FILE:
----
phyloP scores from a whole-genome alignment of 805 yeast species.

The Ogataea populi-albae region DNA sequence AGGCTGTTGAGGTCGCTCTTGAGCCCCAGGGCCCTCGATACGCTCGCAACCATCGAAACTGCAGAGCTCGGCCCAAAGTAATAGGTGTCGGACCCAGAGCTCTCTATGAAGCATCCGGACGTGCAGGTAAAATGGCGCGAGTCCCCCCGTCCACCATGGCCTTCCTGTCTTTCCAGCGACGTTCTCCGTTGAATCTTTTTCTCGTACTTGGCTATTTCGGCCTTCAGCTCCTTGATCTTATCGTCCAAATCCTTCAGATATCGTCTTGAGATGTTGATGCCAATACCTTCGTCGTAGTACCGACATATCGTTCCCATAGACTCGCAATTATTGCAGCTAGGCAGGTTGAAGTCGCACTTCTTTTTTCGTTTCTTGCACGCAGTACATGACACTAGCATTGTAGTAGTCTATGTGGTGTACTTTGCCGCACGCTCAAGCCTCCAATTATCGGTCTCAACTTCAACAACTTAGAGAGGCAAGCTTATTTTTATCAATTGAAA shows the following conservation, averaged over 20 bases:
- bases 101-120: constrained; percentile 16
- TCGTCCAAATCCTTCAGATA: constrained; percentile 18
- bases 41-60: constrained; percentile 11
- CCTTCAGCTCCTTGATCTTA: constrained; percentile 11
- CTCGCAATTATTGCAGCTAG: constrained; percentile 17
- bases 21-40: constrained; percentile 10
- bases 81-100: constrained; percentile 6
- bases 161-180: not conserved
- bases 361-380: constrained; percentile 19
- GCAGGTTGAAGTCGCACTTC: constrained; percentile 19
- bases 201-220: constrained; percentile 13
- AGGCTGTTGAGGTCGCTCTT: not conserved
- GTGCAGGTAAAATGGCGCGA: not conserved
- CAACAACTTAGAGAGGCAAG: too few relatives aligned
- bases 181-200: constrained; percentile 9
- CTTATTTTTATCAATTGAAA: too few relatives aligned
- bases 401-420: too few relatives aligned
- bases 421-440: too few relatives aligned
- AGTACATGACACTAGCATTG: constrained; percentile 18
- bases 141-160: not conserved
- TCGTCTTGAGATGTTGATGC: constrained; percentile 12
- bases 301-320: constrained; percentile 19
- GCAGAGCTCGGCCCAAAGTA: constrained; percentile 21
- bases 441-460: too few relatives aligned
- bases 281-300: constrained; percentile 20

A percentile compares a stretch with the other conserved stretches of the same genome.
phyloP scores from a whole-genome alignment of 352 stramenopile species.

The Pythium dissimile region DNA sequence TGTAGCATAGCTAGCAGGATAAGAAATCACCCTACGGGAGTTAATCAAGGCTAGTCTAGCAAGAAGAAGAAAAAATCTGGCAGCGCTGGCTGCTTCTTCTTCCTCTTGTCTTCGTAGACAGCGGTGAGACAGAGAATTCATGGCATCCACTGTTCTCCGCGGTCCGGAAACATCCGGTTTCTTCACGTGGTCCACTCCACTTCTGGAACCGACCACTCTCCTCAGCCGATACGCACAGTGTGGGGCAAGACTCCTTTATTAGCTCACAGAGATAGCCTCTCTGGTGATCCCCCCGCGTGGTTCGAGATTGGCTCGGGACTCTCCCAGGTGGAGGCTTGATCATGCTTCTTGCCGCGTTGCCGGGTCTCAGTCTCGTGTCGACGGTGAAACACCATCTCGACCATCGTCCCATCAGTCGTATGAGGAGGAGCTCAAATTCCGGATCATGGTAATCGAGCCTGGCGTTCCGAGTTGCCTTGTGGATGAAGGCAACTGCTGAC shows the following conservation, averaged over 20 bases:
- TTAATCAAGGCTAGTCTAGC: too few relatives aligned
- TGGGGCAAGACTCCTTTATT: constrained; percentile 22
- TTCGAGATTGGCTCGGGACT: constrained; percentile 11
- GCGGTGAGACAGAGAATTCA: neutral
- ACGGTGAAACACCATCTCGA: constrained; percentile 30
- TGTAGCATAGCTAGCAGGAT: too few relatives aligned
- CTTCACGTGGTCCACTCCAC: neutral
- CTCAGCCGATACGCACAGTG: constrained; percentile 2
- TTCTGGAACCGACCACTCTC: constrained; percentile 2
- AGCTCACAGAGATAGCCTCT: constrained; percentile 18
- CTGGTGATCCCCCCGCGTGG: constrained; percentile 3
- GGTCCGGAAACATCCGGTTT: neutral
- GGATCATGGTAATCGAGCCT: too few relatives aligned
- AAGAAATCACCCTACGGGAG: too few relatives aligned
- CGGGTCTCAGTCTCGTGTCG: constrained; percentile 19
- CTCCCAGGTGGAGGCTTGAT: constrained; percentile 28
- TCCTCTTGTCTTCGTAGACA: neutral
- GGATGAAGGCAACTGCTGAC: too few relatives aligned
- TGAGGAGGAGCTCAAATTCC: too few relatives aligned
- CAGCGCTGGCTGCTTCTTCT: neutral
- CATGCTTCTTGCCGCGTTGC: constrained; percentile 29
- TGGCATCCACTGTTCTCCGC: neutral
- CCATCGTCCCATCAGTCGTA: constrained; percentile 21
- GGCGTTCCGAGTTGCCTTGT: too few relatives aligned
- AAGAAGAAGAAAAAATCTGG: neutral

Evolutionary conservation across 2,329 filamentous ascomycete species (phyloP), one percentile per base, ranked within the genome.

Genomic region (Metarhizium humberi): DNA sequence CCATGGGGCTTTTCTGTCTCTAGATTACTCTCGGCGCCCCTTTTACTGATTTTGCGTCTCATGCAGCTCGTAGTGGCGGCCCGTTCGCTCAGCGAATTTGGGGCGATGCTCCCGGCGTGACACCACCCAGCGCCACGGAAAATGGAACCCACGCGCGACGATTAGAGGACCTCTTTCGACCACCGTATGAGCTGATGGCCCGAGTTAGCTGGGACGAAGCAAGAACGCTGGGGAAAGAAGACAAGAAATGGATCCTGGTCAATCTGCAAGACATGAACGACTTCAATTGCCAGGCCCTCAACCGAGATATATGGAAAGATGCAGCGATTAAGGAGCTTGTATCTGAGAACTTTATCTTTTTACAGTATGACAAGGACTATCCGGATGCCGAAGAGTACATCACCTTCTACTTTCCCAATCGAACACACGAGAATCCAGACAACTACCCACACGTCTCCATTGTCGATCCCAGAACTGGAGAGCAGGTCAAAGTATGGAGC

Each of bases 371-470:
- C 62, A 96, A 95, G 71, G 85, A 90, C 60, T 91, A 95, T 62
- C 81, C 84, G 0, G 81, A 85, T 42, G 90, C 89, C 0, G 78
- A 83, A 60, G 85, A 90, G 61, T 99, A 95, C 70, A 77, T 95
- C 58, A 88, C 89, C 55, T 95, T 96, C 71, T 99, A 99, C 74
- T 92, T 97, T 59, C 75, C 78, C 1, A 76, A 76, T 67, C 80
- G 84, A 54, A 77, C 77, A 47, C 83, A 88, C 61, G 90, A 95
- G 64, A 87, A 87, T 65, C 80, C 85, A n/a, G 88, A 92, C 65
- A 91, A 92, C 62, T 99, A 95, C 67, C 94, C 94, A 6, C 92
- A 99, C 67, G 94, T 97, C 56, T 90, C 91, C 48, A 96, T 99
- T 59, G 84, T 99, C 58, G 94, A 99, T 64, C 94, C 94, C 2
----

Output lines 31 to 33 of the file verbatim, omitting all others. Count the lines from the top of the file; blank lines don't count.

- TTAATCAAGGCTAGTCTAGC: too few relatives aligned
- TGGGGCAAGACTCCTTTATT: constrained; percentile 22
- TTCGAGATTGGCTCGGGACT: constrained; percentile 11